House Poised To Pass Bank-Written Law Undermining Wall Street Reform

The House of Representatives is poised to pass a bank-written bill undermining new regulations of the financial products that were at the epicenter of the 2008 financial crisis. While the measure is not expected to become law due to Senate and White House opposition, it enjoys such broad support in the lower chamber that critics have labeled the House “one of Wall Street’s last strongholds in Washington,” according to the New York Times.

The law in question guts a Dodd-Frank financial reform provision that forced federally-insured banks to cease trading in derivatives. The bill is just 85 lines of text, and 70 of those lines were written by lobbyists working for Citigroup. “Two crucial paragraphs” where taken verbatim from Citigroup’s recommendations when the law was re-drafted in May, the Times reported. The Citigroup-written derivatives rule repeal and another Wall Street-friendly law regarding regulation of investment advisers are slated for passage in the House this week.

The derivatives rule, often called the “push out” rule because it pushed derivatives gambling out of the banking industry and into separate companies, was included in the Dodd-Frank reform package because derivatives trading was at the epicenter of the financial crisis. Derivatives are financial products that allow investors and companies to place unlimited wagers on the future performance of a given investment product even without owning the underlying product — a high-risk practice that dramatically increases the chances that a market downturn will cause bank failures and financial chaos that spills over into the real economy. By 2010, the total value of all outstanding derivatives was equal to about 23 times the entire economic output of the planet, or 1.4 quadrillion dollars.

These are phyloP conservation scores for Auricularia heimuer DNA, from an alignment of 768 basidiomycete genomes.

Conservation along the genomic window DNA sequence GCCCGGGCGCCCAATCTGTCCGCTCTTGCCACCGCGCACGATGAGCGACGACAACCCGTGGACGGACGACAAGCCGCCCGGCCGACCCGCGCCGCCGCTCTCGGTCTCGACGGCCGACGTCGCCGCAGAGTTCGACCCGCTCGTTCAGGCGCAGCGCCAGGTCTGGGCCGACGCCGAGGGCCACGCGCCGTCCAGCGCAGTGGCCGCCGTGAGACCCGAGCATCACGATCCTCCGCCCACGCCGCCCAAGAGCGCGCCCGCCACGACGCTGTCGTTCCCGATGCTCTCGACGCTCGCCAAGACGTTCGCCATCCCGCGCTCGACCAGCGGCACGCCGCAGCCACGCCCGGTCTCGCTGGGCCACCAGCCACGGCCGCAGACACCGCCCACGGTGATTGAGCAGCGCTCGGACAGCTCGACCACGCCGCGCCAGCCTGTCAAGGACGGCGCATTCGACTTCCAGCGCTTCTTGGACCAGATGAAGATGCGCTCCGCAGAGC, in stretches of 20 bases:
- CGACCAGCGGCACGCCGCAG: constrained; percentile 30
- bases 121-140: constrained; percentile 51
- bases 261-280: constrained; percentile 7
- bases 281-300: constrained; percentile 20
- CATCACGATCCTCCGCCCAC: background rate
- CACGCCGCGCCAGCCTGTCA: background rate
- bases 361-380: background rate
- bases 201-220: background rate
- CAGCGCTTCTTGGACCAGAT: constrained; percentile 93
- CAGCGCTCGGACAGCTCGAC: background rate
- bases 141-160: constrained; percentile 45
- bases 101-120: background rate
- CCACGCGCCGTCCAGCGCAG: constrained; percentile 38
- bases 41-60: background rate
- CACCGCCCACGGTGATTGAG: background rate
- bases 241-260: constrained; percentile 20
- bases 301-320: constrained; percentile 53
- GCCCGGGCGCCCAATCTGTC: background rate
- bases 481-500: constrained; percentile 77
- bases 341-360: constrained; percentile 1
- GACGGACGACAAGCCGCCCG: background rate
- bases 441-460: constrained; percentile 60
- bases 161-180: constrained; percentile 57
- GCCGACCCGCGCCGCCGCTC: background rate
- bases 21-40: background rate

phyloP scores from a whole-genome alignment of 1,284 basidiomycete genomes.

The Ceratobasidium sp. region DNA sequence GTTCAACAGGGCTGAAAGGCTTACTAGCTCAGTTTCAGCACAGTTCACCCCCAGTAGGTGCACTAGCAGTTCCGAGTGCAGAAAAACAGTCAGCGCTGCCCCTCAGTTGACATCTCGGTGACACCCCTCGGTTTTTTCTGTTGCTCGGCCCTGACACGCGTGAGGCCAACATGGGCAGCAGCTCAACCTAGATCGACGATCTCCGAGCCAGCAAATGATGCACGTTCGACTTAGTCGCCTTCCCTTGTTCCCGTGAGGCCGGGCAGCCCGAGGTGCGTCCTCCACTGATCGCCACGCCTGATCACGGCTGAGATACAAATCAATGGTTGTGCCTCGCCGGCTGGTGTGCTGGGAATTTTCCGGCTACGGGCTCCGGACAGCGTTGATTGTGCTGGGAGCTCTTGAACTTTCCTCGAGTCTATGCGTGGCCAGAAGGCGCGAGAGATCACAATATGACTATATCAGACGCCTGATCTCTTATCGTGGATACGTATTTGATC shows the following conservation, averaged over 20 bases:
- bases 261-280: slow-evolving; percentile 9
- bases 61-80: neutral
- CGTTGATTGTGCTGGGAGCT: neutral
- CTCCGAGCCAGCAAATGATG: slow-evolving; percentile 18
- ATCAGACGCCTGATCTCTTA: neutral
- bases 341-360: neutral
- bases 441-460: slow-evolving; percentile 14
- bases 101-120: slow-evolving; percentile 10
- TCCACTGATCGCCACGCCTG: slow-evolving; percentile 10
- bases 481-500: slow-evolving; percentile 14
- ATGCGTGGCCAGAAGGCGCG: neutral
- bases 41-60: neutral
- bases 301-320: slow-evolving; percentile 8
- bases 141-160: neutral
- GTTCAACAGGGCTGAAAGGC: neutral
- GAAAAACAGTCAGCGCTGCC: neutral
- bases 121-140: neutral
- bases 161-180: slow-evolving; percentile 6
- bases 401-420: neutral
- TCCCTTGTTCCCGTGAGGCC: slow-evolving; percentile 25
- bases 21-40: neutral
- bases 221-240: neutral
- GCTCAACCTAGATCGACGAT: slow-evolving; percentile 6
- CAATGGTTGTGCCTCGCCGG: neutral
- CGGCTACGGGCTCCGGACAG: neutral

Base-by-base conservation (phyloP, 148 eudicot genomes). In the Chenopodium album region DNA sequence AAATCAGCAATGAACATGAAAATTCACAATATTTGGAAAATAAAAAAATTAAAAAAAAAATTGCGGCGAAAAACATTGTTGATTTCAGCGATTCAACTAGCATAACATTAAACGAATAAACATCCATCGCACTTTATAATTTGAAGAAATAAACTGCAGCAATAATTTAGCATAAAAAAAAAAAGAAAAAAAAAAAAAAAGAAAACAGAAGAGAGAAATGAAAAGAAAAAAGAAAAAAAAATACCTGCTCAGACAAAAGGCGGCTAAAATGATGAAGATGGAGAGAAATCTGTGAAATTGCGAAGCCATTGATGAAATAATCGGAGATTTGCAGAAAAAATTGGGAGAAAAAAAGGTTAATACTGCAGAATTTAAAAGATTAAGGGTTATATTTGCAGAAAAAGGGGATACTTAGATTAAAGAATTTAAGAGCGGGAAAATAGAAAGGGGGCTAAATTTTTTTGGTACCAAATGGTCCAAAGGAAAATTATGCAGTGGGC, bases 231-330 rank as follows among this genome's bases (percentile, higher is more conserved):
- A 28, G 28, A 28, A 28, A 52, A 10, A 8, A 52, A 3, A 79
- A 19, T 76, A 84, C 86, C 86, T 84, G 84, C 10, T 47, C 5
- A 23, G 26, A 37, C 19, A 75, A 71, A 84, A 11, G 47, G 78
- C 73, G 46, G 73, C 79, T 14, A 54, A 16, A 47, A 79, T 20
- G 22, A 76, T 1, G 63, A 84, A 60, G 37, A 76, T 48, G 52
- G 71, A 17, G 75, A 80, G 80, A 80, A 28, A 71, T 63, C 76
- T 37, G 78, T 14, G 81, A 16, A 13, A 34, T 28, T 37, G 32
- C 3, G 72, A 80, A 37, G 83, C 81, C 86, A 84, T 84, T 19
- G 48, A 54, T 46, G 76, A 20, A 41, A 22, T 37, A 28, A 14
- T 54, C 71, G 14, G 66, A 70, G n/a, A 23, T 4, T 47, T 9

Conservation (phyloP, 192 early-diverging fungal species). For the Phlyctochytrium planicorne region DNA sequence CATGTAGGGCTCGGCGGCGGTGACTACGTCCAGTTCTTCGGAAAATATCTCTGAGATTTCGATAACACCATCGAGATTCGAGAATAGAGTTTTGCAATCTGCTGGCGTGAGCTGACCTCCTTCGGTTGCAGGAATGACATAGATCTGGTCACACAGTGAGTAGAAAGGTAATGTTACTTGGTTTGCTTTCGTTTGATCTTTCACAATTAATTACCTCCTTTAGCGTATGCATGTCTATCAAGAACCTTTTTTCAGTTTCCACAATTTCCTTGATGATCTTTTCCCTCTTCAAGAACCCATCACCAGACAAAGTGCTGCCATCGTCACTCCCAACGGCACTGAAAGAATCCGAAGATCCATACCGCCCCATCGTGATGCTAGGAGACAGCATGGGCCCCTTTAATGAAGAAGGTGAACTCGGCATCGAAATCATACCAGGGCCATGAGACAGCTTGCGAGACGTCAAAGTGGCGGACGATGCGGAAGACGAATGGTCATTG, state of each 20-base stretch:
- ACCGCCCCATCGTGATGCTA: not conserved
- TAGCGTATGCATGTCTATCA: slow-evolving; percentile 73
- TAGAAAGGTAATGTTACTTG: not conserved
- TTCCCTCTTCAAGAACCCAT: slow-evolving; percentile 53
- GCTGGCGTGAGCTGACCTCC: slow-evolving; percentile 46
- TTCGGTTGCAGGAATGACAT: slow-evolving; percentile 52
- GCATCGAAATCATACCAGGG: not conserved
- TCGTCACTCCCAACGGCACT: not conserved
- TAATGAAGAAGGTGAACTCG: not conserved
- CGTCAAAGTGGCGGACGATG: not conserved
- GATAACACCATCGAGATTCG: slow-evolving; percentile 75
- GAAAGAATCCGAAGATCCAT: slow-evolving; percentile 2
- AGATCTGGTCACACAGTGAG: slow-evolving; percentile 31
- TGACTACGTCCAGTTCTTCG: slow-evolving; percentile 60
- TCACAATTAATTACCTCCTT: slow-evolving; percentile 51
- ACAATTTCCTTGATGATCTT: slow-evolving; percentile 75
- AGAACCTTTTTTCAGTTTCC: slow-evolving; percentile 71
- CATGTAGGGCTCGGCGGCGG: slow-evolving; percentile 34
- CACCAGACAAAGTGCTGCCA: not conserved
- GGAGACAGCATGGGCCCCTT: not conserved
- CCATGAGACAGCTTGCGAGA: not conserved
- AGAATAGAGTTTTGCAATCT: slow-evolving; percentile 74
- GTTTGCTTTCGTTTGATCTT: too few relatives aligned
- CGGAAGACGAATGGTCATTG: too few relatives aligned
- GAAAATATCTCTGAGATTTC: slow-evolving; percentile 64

Wall Street has been hard at work undermining financial reform in other ways. Financial services industry lobbyists have been caught supplying talking points to House members and ghostwriting letters ostensibly sent by members of Congress. Three years after the law passed, the rules that will give Dodd-Frank’s ideas teeth remain largely unwritten. The regulators charged with writing those rules have been meeting with bank lobbyists 14 times as often as they have met with reform and consumer advocates.


But the deregulation of Wall Street takes wealth from the rest of the economy and redistributes it to the banking class, as recent research has shown. Deregulation encourages greater risk-taking by banks, which hurts the real economy where people make and sell things in order to feed and educate their families.